Three Prongs of the Confession Problem: Issues and Proposed Solutions
University of Nevada, Reno
Richard A. Leo
University of San Francisco - School of Law
August 3, 2010
in Carol Henderson & Jules Epstein, eds., The Future of Evidence: How Science and Technology Will Change The Practice of Law (ABA 2011).
Many cases could not be successfully prosecuted without a confession, and, in the absence of a confession, many would be much more costly to investigate and to develop other evidence sufficient to convict. Responding to this pressure to reliably elicit confessions from their suspects, the police have developed sophisticated psychological techniques to accomplish two goals: to induce suspects to submit to questioning without an attorney, and to induce them to confess. Unfortunately, these methods are sufficiently powerful to induce false as well as true confessions and to render them involuntary. Further, because they are based upon often subtle, yet sophisticated weapons of influence, their coercive power sometimes goes unrecognized by those who must judge their voluntariness or validity. This yields a crucially important yet often unrecognized three-pronged problem with confession evidence - voluntariness, validity, and prejudicial impact. In this chapter, the authors first briefly review the nature of modern interrogation tactics, and then turn to consideration of the three-pronged confession problem, systemic barriers to recognizing and addressing the problem, and some proposed solutions.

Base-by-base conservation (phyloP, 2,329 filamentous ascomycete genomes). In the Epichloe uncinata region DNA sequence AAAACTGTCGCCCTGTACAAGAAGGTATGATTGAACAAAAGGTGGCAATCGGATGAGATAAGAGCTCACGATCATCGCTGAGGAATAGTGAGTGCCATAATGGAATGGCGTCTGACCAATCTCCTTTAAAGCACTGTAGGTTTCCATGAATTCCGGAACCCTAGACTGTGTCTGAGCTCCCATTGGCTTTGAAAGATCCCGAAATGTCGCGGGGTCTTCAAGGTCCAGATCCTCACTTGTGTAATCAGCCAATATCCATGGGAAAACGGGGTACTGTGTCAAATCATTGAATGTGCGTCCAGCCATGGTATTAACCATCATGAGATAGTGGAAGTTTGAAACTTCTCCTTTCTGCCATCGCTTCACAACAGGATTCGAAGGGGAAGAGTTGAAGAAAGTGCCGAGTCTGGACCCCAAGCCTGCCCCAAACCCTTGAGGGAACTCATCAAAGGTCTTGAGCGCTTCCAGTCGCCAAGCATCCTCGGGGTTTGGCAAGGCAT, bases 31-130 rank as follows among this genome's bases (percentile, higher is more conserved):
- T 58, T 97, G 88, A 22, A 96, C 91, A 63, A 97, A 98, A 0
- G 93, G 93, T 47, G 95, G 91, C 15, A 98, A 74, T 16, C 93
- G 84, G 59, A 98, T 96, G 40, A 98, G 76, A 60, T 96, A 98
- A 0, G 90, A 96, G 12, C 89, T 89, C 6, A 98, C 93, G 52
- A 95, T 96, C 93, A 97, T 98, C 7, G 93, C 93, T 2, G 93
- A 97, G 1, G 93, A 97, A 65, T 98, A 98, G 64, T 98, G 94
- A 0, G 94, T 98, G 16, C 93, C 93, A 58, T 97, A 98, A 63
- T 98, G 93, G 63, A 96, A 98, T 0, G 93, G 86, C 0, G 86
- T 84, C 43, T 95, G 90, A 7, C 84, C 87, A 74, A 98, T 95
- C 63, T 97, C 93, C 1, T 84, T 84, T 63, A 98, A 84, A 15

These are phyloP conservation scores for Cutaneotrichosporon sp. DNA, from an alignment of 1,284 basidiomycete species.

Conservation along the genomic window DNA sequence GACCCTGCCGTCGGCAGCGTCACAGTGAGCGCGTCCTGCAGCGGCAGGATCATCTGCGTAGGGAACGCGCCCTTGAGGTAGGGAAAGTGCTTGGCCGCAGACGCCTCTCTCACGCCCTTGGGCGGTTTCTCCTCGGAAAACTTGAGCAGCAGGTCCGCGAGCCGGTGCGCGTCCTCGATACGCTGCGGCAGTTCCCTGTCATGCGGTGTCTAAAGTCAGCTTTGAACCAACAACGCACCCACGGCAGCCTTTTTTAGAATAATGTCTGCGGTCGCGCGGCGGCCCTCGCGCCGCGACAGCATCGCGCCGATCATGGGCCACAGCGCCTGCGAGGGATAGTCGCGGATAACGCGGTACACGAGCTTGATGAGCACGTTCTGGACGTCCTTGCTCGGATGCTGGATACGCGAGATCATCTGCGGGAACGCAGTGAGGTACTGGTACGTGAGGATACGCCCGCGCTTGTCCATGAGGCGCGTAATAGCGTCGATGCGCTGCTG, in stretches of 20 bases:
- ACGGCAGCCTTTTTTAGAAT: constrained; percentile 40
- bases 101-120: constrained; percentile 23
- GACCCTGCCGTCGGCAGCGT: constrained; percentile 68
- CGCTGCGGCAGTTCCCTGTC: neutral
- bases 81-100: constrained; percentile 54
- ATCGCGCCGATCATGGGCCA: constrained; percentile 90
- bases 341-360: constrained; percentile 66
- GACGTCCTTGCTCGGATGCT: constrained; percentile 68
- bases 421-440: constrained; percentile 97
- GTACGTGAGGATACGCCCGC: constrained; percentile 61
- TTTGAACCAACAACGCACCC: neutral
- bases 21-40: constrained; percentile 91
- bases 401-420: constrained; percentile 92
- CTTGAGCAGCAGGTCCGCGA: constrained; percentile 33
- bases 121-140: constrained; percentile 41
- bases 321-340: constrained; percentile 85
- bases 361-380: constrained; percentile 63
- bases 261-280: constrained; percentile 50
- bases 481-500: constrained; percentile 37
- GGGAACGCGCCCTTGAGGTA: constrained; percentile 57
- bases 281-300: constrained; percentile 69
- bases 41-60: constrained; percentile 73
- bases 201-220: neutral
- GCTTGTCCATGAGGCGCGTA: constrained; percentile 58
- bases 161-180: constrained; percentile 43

Number of Pages in PDF File: 32
Keywords: False Confessions, Voluntariness, Psychological Techniques, Law Enforcement
Date posted: August 3, 2010 ; Last revised: June 26, 2014
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